How to get ahead in heavy metal
Rex Brown, Vinny Appice, Mark Zavon and Dewey Bragg, photo by Tracey Lindeman
When a group of metalheads get together, it usually ends in a drunken, sweaty mess.
But not so at last night’s Climbing the Metal Ladder event at Piranha Bar, put on by the Heavy Metal Music Association of Canada (yes, it’s a real thing).
An unsurprisingly homogenous-looking group of 10 white dudes got together to chat about how small or struggling metal bands can share their riffs with the world outside their jam spaces.
The biggest draw was Rex Brown, formerly of Pantera, who appeared on the panel with his Kill Devil Hill bandmates Vinny Appice (Dio, Black Sabbath), Mark Zavon and Dewey Bragg. Promoters Dave Boucher (Extensive Enterprises) and Daniel Glick (Evenko) were also on hand, as were writers Mitch Lafon, Mike Smith and Kristof G. Slaves on Dope singer and CHOM radio host Jason Rockman rounded out the stacked line-up.
The hour-long discussion, moderated by Jon Asher, hinged on giving advice to young bands on how to get the word out about how face-meltingly awesome they (think they) are. Cult MTL was there taking notes, and despite Rex Brown’s frequent pointless meanderings and nonsequitur epithets, we’ve boiled down a foolproof formula for how to get super rich and famous.
1. Play from your heart. Yeah, yeah, that’s what everyone says. When I approached Appice after the panel, this was the one piece of advice he had to give. But there are legions of shitty musicians in shitty bands who surely play straight from the heart — what about those guys? “Not everyone is qualified to do this,” Appice said on the panel.
2. Know when to take a hit to your bottom line. The first European tour or festival date your band does will likely never be a money-making endeavour, but that doesn’t mean you shouldn’t go ahead and do it anyway. The exposure your band will get from playing at a major European festival will provide exponential returns, if only in terms of fans. More fans means more touring opportunities means more merch sold and perhaps even means an international distribution deal.
Evenko’s Daniel Glick said that losing money on bands is essentially a promoter’s daily business, and that sometimes it takes a couple of years before seeing a return on a band — that doesn’t mean they don’t want to book you. It just means you should…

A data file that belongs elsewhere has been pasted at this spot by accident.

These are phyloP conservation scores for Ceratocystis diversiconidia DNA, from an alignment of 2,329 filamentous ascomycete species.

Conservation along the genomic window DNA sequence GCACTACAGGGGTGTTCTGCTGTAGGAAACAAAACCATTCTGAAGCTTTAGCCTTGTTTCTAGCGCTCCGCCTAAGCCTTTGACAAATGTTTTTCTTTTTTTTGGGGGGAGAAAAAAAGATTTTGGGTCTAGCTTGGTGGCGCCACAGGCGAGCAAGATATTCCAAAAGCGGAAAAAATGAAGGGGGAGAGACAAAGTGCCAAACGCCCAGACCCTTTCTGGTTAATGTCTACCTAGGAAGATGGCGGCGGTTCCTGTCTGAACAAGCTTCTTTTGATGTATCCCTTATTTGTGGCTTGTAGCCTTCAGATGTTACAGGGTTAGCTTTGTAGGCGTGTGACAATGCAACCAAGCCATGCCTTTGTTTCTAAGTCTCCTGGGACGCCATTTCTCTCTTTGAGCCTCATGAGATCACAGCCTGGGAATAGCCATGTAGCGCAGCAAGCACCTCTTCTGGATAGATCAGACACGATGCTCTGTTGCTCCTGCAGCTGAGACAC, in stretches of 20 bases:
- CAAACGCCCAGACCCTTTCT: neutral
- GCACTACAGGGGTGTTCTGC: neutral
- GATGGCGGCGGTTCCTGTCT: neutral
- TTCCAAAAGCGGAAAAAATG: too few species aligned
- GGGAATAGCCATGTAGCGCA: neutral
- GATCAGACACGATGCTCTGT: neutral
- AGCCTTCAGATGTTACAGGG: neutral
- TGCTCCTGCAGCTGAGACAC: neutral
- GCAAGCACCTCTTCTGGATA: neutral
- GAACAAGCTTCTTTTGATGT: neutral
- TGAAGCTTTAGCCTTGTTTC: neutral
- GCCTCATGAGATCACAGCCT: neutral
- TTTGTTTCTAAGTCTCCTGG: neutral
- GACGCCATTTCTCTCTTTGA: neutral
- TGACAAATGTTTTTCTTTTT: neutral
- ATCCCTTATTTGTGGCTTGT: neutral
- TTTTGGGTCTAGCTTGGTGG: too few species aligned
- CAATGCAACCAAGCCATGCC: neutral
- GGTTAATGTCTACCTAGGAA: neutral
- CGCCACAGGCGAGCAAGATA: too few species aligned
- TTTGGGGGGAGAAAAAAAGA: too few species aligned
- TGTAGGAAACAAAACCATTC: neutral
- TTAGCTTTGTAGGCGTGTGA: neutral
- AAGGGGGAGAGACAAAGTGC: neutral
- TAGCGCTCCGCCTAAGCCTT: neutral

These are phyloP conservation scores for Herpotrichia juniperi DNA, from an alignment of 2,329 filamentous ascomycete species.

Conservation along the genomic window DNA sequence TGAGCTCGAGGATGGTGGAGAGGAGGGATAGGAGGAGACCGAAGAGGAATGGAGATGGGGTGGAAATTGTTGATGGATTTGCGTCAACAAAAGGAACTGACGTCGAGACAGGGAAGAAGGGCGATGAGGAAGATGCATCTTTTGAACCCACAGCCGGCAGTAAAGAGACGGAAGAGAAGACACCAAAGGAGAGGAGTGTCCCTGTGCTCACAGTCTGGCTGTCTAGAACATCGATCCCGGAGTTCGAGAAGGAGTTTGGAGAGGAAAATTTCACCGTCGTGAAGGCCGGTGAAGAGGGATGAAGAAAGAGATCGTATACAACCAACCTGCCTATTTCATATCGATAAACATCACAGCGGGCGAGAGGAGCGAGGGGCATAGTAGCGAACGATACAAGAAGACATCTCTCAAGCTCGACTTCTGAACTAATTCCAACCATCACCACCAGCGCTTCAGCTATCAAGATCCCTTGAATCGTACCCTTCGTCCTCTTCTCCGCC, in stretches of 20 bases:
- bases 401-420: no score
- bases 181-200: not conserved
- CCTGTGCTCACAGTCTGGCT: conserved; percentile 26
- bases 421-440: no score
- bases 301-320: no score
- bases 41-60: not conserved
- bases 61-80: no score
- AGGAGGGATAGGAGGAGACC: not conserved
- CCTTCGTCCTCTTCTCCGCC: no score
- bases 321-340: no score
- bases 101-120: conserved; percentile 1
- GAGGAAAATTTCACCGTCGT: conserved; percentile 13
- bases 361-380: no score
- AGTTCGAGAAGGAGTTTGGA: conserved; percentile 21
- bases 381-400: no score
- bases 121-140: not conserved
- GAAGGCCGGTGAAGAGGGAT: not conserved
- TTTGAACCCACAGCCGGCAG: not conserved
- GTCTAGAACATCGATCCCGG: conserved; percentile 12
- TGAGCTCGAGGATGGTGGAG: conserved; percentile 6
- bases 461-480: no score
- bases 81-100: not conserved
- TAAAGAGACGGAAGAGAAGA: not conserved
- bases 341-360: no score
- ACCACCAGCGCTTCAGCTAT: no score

3. Know how to sell yourself to promoters (and audiences). If you want to get on a major promoter’s go-to list of local bands, you have to make them interested. Glick recommended sending your band’s CD to booking agents with similar rosters, since that’s often the easiest way of getting it into the hands of promoters. He and Dave Boucher also said to send a simple email to promoters that explains why they should book your band and what bands you’d like to play with.
Dewey Bragg also mentioned “the YouTube” as a tool to gain popularity and recognition, citing Rebecca Black as a good example of how the Internet can be good (or bad) at building hype. Once you have some momentum, though, Appice said you’d be wise “to keep an eye on the money” to avoid getting ripped off.
4. Give it away for free. When you’re an unknown band, the best way to remain unknown is to ask too much for your merch. Taking a loss to hand out CDs for free is a valuable marketing tool, particularly for unsigned bands. And if you’re going to bother recording a CD, put some effort into the way it looks, while you’re at it — a burned CD with your band name written in marker probably won’t elicit lots of spins. Appearances aren’t everything, but it’s sometimes the extra push that strangers to your music need to give it a whirl.
5. Realize that heavy metal is a business. With a North American entertainment industry so concentrated in two coastal cities — New York and Los Angeles — sometimes it means moving to greener pastures, at least for a little while. But whether you stay put or head for ‘Merica, you have to learn the fine art of the hustle. It might make you feel kind of dirty, but unless you want to hang out in your garage until you’re 60, learning how to be a walking, talking promo machine is essential to getting your name out there.
Jason Rockman’s bonus tips: 1) write great songs; 2) rehearse; 3) play shows; 4) become the biggest band you can in your city and 5) go to the closest neighbouring city and do the same thing there. ■